“The coach at the time was really positive, he was a pretty strong encouragement for me,” Barville said. “I also had Running Start credits here, so it made it so I could graduate quite a bit sooner. With the cost of it being cheaper than Gonzaga or Whitworth … It was probably the best fit for me academically and financially.”

Injuries strike

Barville’s road to success has not come easily, as he’s dealt with several injuries throughout his career.

“My first injury was at Montana State,” Barville said. “Before I could compete, I had a heart murmur from one of my ventricles being enlarged. They had to take through a process that was about a month or two before I could run with the team, so I had to run on my own because I wasn’t cleared to practice.”

After his heart murmur healed, Barville had his IT band, which is a tendon that runs down the length of the outer thigh, begin to give him problems that he dealt with for the rest of the season at Montana State. The injuries didn’t stop there, and followed him to Cheney, even persisting through his redshirt year that is required by NCAA transfer rules.

“I got back spasms pretty early on, and that would limit me to about half mileage that I would usually do,” Barville said. “When that finally cleared up, I’d stay healthy for the most part until the year I was eligible. Then, I had tendinitis in my hip flexor. That limited me to about half mileage. I couldn’t race a full load that indoor season.”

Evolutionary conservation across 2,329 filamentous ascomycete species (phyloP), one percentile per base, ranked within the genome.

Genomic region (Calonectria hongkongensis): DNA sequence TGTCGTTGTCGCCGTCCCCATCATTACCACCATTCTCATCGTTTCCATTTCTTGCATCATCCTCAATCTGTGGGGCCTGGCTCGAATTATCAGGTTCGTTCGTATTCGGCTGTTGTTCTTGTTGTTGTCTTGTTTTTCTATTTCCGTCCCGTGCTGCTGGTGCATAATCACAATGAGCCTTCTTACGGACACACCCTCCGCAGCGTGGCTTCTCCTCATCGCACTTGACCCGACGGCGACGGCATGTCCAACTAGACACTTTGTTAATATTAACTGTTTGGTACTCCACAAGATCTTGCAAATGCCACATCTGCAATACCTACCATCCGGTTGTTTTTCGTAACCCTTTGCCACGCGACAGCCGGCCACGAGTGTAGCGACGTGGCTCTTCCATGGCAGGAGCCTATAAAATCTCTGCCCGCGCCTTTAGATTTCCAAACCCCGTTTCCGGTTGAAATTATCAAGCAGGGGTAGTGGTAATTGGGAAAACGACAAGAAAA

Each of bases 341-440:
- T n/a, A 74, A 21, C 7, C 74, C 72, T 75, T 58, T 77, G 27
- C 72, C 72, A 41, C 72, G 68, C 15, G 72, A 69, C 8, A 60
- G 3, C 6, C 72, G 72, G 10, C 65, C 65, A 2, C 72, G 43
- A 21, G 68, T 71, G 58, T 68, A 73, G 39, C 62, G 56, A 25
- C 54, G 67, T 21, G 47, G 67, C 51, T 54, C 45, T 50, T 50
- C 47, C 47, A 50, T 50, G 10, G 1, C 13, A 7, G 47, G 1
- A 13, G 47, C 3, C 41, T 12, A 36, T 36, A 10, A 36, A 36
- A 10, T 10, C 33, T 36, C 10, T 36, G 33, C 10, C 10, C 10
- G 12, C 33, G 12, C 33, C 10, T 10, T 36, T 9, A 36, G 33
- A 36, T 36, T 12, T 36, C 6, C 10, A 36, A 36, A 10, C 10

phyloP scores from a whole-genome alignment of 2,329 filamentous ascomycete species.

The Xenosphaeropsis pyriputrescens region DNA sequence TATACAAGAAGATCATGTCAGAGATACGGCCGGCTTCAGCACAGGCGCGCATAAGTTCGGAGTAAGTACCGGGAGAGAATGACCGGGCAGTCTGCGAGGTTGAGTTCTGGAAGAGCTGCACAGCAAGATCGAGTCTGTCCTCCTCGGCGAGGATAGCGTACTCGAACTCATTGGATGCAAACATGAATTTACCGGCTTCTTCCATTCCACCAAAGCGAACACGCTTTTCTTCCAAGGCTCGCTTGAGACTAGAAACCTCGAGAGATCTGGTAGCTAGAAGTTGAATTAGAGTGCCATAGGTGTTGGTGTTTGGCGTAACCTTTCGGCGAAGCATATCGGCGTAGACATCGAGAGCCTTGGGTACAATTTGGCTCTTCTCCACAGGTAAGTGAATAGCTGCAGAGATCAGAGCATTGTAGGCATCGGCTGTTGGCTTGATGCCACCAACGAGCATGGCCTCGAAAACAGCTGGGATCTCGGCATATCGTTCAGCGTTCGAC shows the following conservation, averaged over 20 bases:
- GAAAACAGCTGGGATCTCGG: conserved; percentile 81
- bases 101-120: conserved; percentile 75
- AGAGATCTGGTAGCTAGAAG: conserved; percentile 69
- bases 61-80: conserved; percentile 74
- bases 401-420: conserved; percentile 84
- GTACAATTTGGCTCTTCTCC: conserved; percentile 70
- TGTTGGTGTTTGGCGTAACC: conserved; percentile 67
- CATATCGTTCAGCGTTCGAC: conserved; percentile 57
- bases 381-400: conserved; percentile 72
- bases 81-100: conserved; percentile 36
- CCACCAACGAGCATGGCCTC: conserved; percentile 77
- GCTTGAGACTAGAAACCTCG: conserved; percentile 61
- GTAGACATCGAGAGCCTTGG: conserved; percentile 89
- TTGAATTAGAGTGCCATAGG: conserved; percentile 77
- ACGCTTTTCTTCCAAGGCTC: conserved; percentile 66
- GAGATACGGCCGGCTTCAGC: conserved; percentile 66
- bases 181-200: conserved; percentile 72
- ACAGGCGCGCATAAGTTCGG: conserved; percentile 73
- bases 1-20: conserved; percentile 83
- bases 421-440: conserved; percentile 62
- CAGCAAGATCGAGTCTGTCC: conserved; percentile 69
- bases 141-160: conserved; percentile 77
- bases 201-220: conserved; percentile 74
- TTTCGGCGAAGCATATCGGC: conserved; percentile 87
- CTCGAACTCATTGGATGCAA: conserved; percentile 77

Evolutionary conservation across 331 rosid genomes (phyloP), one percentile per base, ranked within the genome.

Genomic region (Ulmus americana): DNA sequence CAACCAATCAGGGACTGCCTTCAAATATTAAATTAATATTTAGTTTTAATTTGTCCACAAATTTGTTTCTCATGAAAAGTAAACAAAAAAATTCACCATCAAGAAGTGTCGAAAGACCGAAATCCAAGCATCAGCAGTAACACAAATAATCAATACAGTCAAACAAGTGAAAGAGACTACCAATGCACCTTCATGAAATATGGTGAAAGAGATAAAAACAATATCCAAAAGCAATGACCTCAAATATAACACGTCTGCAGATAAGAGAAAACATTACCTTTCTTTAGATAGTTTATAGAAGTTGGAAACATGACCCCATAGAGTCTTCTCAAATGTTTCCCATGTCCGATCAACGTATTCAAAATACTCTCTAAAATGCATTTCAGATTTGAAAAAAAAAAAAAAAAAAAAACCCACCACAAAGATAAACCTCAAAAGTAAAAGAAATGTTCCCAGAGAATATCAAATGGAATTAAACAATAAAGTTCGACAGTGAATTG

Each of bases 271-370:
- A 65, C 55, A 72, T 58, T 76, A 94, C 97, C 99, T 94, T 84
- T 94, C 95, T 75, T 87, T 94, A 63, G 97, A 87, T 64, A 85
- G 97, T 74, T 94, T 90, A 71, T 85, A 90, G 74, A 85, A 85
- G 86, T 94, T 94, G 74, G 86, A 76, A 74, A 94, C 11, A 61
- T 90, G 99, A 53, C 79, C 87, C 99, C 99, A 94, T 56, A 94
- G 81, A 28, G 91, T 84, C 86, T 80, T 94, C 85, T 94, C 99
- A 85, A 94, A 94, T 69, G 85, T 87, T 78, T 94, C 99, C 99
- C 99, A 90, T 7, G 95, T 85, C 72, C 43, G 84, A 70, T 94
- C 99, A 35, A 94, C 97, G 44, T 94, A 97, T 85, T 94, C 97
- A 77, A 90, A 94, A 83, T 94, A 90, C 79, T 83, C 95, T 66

The injuries cleared up for last year’s outdoor season, but returned for the indoor season this year.

“In cross country I had tendinitis in my Achilles,” Barville said. “That one lasted … Pretty much the duration of the season. I was probably on a quarter to a third of the mileage that I’d usually be at. I had to supplement it by training in the pool two, three, four times a week. I’d spend hours in the pool.”

Barville said his mentality during his various injury recoveries has been to take it one day at a time.

“You gotta think about what you can do today to be better tomorrow,” Barville said. “When you’re swimming on your own or biking … And you can’t be with your teammates, you have to find that motivation within yourself. Whenever I’d be training on my own I’d be thinking, ‘I’ve put in a lot of work over the summer. I’ve done all this work in the past’. I was hoping on the other end that I’d be able to have the performances that I’d trained so hard to get to.”

Looking forward

Now that Barville is healthy, he’s starting to put up those performances. EWU head coach Stan Kerr sees all kinds of potential in Barville, including the chance for a competition much bigger than anything the BSC has to offer.

“When he’s in his late 20s, he’s probably going to have to move up to the 5,000,” Kerr told The Easterner. “He’s got the heart and the dedication to do that … A good goal for him would be in 2020, try and get into the Olympic Trials. If he makes it to Tokyo, he’ll have a big fan club here.”